Despite alarming reports by the UN as early as 2009 on the situation in Arab countries, until the outbreak of revolutions along the southern rim of the Mediterranean the European Union didn’t consider it necessary to redesign its policy towards these neighbours.
What is certain, though, is that the Arab spring has made everybody realise that the EU’s Mediterranean policy was not only inefficient but has focused on the wrong actors and priorities. While aiming high, it has not brought tangible results in terms of democracy, rule of law, stability and security, even if there’s been some progress in economic terms. The review of the European Neighbourhood Policy (ENP) therefore came at an important time.
Despite its long and bumpy history, the ENP is still the key element of EU foreign policy aimed at promoting stability, peace and prosperity around Europe. On its southern flank, it started with Jacques Delores’ Barcelona Process initiative in 1995, but although that resulted in the creation of the Euro-Mediterranean community, the project failed. Eventually, in 2008 France orchestrated the setting-up of the Union for the Mediterranean (UfM). At the same time, following a Polish-Swedish initiative, the Eastern Partnership was created to allow interested EU member states to strengthen their relations with eastern neighbours under a simple policy umbrella.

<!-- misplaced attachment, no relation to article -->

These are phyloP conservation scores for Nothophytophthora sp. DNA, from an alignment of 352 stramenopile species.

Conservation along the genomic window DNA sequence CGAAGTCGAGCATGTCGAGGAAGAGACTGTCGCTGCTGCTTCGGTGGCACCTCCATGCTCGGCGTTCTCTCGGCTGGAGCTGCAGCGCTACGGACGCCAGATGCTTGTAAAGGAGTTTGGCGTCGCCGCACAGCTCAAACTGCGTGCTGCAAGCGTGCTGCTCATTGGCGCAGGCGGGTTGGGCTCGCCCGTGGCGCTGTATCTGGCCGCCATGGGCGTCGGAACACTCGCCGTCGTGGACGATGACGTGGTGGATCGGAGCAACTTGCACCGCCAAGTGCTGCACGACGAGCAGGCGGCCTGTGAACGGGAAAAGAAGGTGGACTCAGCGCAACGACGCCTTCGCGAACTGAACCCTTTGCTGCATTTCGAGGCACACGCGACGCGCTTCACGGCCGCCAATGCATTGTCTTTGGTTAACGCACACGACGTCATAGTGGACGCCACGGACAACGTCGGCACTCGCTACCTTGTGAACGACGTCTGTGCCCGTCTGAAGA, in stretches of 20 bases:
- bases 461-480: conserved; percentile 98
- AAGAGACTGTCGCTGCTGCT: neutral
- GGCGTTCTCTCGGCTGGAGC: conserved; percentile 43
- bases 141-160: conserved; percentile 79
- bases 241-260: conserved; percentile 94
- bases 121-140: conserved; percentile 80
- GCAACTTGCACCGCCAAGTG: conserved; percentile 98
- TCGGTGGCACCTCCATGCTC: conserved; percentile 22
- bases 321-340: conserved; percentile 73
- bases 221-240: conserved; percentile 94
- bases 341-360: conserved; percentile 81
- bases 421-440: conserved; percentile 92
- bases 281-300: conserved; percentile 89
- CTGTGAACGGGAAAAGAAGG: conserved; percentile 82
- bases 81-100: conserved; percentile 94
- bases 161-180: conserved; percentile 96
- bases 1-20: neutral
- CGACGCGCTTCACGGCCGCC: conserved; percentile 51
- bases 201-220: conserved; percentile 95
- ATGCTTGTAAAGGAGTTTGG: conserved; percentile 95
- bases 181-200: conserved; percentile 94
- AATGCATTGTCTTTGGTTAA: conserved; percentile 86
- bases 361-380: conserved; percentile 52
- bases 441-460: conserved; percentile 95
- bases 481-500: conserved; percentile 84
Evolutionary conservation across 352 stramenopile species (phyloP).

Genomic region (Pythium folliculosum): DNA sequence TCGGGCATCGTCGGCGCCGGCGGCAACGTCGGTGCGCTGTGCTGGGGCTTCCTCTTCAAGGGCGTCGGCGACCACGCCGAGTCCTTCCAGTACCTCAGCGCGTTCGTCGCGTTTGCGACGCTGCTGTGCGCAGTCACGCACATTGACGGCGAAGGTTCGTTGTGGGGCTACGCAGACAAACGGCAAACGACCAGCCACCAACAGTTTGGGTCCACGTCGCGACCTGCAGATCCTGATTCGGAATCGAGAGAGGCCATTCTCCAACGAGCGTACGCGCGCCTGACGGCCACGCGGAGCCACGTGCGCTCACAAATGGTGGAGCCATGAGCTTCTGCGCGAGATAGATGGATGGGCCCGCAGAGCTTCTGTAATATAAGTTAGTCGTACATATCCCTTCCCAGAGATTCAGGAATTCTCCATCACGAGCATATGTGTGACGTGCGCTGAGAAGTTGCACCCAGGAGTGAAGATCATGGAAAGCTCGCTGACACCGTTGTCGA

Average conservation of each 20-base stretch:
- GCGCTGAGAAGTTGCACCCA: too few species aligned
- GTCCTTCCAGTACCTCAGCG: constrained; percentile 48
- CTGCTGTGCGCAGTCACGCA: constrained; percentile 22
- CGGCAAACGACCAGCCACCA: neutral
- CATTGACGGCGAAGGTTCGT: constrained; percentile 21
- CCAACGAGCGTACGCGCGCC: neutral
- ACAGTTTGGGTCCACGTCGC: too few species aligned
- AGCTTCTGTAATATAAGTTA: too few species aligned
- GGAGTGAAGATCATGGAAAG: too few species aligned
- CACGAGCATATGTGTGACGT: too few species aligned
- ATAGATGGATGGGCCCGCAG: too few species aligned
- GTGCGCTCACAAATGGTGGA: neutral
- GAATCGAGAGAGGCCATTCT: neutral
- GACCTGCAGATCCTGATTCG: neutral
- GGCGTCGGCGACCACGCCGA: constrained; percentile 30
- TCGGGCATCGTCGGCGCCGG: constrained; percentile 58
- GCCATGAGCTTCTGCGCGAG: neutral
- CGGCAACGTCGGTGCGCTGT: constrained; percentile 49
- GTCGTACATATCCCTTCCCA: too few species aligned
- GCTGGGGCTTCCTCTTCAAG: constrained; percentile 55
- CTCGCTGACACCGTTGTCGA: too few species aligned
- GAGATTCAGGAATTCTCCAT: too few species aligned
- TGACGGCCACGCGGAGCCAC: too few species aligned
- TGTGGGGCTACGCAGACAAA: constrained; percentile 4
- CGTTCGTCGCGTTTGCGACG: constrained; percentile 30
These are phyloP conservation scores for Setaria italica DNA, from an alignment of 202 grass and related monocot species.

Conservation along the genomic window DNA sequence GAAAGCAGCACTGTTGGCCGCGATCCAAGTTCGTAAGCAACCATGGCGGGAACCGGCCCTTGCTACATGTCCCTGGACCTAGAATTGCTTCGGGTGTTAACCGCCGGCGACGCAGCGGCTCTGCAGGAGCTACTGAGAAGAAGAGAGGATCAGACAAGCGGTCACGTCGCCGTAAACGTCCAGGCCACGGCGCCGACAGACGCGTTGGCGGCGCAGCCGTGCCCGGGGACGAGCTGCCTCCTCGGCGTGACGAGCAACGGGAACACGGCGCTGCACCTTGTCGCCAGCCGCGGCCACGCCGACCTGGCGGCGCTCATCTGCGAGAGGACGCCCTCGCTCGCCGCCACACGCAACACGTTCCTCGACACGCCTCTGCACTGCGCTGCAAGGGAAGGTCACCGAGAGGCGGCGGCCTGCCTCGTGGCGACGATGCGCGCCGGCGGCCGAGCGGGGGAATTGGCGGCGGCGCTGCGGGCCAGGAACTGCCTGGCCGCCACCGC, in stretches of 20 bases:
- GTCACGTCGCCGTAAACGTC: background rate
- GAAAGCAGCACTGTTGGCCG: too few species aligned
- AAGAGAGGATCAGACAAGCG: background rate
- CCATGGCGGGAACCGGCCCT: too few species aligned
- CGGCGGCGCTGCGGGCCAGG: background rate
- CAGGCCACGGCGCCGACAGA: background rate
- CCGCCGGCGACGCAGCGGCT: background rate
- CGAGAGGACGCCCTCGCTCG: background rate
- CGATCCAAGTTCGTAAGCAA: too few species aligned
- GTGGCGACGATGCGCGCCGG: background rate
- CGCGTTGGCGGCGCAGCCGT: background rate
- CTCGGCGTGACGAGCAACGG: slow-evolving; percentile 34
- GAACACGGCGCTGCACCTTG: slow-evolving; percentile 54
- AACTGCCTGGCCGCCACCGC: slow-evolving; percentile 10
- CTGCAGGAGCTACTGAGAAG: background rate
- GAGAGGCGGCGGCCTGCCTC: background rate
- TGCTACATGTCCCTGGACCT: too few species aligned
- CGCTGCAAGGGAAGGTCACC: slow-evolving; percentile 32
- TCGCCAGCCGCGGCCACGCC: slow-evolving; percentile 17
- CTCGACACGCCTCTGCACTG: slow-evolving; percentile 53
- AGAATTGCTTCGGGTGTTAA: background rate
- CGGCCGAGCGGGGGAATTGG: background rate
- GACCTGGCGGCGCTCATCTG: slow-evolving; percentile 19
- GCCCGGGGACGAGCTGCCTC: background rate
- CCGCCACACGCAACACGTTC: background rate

Any objective assessment of the UfM’s achievements can leave no doubt that the project has failed for a number of very clear reasons. One is the lack of a clear common ambition, and the largely inter-governmental nature of its cooperation, as opposed to the wider communautaire method. There is a widely held view that the EU should hold ownership of the ENP in both its eastern and southern dimensions, yet the UfM was used by some member states to advance their own interests at the expense of regional dialogue and cooperation on trade issues and freedom of movement. The EU hasn’t delivered much so far, especially on the last two issues. Negotiations on the elimination of tariffs and non-tariff barriers on manufactured goods, agricultural products and services in the framework of the WTO have been lengthy and difficult, and on mobility some member states have stubbornly resisted what they fear would be a new wave of immigrants.
Instead of reaching out to the people in Arab countries, the EU has targeted governments and ruling elites, thus tacitly accepting the fact that they were abusing their power over their own citizens. Although the European Commission tried to introduce them in 2003, no tangible benchmarks on progress towards democratisations were ever imposed on Europe’s southern partners. Multiannual aid planning also prevented the “more-for-more” concept – rewarding the Arab countries that undertake reforms to establish democracy, respect for fundamental freedoms and the rule of law – from being implemented. As a result, it was of no importance whether recipient countries improved their performance because they would anyway receive what had been promised financially.
The final setback for the UfM has been the lack of progress of the Middle East peace process and in the western Sahara, making it completely meaningless as a political and security framework.
Today, though, we have an opportunity to revamp the southern dimension of the European Neighbourhood Policy. Yet the slowness and limited scope of the EU High Representative’s reactions, and the very modest actions undertaken by a few member states, has once again laid bare the European Foreign and Security Policy’s limitations. Not surprisingly, even the EU’s proposed review of its southern neighbourhood approach took time.